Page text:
Donald Trump is dividing his Republican presidential rivals anew with his call to rewrite the US constitution to crack down on millions of immigrants living in the US illegally and to force Mexico to pay for a wall along the border.
Trump’s immigration proposal, his first formal policy plan since announcing his candidacy in June, won praise on Monday from supporters of the party’s tea party movement, some of whom favor changing the constitution to reverse the “birthright citizenship” guaranteed to anyone born in the US, no matter the immigration status of their parents. At the same time, surveys show a majority of Americans, including Republicans, support allowing many immigrants in the US illegally to stay.
Trump leads his Republican rivals in polls nationwide and in early voting states and his proposal quickly reverberated within the party.
Party leaders are determined to expand Republicans’ appeal to the growing numbers of Hispanic voters, realizing it will be difficult to win next year’s presidential race if their candidate can not improve on the 2012 results when Mitt Romney won just 27 percent of the Latino vote. Romney advocated a policy of self-deportation for immigrants living in the US illegally.
Many Republicans have appealed to the party’s core voters, who play an oversized role in nominating primaries and caucuses.
Asked at the Iowa State Fair if he supports building a wall along the US-Mexico border, as Trump has proposed, Wisconsin Governor Scott Walker gave a quick “yes,” but he declined to address whether he supports deporting children of parents in the country illegally.
“Going forward, the best thing we can do is enforce the law,” he said.
Walker, who reversed his position in April on allowing a chance for legal status for those in the country illegally, also gave mixed answers on ending birthright citizenship.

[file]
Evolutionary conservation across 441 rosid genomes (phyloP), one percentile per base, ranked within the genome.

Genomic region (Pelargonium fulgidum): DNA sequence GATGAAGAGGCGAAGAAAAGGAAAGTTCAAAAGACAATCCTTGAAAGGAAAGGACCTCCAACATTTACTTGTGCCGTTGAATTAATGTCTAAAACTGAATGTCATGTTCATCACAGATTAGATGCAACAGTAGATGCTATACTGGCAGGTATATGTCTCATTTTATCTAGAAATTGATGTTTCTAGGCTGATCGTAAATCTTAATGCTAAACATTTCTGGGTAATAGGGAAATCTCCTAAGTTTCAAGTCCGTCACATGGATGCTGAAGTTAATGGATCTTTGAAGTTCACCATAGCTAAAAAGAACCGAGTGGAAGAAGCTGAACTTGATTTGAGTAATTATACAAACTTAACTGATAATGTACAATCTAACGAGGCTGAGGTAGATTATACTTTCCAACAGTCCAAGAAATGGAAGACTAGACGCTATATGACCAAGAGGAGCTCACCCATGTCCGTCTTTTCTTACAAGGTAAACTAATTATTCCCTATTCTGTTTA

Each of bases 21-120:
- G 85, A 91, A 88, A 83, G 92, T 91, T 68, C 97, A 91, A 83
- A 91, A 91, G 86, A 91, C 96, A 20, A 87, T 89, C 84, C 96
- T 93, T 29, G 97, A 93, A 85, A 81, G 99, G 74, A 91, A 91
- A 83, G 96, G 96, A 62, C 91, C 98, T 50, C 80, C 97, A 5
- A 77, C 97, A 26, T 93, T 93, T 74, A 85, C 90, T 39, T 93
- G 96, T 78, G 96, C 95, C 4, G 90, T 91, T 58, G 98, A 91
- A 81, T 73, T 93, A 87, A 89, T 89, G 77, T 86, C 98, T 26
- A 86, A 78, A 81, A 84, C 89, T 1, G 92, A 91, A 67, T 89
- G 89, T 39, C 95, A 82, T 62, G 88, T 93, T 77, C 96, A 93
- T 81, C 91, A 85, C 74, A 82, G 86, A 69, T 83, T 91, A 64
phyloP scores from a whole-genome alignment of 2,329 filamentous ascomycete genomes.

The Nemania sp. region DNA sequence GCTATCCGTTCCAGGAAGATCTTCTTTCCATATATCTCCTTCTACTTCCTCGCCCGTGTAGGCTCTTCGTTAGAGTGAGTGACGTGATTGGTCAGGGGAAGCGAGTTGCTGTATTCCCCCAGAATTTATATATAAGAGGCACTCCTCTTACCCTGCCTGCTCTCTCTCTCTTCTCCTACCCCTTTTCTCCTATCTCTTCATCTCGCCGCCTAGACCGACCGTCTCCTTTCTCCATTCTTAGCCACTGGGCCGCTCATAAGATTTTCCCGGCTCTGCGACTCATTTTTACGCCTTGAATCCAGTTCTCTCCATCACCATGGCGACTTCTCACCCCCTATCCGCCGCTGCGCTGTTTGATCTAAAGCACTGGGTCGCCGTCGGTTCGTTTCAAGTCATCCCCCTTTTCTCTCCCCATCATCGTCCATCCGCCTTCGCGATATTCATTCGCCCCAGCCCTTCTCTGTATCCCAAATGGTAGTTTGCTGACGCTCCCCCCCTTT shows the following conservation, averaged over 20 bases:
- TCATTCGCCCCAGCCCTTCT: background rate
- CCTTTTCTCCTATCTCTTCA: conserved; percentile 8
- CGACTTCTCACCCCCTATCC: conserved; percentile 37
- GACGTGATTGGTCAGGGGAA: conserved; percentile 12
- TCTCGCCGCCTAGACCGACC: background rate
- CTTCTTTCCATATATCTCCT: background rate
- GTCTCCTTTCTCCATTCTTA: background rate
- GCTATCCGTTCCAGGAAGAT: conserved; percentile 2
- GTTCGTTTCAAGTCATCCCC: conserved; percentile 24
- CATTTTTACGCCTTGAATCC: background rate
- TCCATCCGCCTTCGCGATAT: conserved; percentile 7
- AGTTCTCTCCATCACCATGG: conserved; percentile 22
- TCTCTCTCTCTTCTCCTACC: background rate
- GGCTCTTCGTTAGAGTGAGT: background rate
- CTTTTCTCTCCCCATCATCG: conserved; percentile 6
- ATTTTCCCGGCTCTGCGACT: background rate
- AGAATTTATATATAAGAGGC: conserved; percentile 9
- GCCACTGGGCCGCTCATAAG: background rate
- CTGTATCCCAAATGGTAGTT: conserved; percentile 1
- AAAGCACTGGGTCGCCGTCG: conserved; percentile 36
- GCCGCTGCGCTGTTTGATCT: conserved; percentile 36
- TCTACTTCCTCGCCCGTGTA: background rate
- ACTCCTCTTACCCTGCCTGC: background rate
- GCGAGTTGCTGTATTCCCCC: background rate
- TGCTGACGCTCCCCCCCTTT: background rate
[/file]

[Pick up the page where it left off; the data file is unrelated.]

New Jersey Governor Chris Christie said during a CNN interview that a wall or fence along parts of the border, especially in more urban and difficult-to-control areas, was conceivable, but “not the entire border.”
Christie is opposed to requiring Mexico to pay for the construction, saying Trump’s suggestion “makes no sense.”
“And this is not negotiation of a real-estate deal, OK. This is international diplomacy and it’s different,” Christie said, noting Trump’s line of business.
Former Hewlett-Packard CEO Carly Fiorina called Trump’s wall plan, “completely unrealistic.”
However, Trump was not flinching.
“The wall will work,” he said when he arrived for jury duty in New York and a passer-by at the courthouse asked about the idea.
He spent much of the day like other prospective jurors, filling out forms and waiting to see if he would be picked. In the end, he wasn’t.
Like Trump’s early campaign statements about Mexican immigrants, his new plan has lit up angry conservatives. However, it also has annoyed Republicans, who see the nation’s growing Latino population as an opportunity to demonstrate sensitivity to minorities who have voted overwhelmingly Democratic in recent presidential elections.
Tea party movement cofounder Mark Meckler said Trump’s “position on deportation generally reflects what likely voters think. Trump is dealing head-on with the difficult issues, while more establishment candidates fret over focus groups and polls.”
Trump also is calling for eliminating federal aid to “sanctuary cities,” such as San Francisco, where local officials have not used their police to enforce some federal immigration laws. The position is also supported by former Florida governor Jeb Bush.
Like Christie, Bush differs sharply with Trump on other aspects of immigration policy. Though he did not chime in specifically on Trump’s new proposal, Bush supports allowing people in the country illegally who have not committed major crimes, who work and follow a course such as learning English and paying fines, to stay in the US, but without citizenship.
In a Wall Street Journal/NBC News poll late last month, 64 percent of respondents said they support either a path to permanent legal status or citizenship for immigrants in the country illegally.
A majority of Republicans fall into the same category, the poll showed.
South Carolina Senator Lindsey Graham, also speaking at the fair, called Trump’s proposal “gibberish,” but warned it also sends a hostile signal toward Latinos voters.
“You’re not going to get 11 million people and drive them back out of this country,” he said. “That’s just not practical. That’s going to kill the Republican Party.”
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